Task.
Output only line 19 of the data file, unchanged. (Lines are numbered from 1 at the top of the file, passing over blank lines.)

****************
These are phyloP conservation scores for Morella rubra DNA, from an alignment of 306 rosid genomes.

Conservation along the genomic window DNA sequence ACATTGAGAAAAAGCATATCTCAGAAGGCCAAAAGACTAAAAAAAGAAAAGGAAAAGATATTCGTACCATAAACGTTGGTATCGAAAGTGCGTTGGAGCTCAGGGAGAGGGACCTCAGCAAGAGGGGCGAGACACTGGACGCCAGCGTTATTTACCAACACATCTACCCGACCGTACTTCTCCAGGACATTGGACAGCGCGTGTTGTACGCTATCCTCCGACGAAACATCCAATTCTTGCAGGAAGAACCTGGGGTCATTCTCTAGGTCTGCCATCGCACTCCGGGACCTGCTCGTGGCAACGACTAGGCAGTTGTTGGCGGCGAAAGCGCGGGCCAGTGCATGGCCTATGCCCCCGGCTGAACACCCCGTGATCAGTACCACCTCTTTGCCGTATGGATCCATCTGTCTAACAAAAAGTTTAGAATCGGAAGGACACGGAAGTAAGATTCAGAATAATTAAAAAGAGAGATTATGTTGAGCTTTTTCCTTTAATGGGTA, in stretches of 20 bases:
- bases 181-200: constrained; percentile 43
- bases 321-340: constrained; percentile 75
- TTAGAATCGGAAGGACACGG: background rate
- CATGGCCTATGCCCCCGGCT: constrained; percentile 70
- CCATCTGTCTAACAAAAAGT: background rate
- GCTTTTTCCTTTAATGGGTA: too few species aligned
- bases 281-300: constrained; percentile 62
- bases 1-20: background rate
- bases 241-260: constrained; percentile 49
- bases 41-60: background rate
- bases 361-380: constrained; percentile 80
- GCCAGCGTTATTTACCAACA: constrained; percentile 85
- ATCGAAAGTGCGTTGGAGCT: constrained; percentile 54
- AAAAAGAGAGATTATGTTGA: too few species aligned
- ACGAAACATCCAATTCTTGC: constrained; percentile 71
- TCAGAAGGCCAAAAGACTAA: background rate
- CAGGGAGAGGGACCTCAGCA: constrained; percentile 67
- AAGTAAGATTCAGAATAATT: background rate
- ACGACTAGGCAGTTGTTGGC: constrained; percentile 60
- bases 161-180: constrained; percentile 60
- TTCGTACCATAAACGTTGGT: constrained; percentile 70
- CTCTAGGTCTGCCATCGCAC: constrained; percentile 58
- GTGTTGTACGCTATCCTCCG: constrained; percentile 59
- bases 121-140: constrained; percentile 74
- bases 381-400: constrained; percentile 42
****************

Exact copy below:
- CAGGGAGAGGGACCTCAGCA: constrained; percentile 67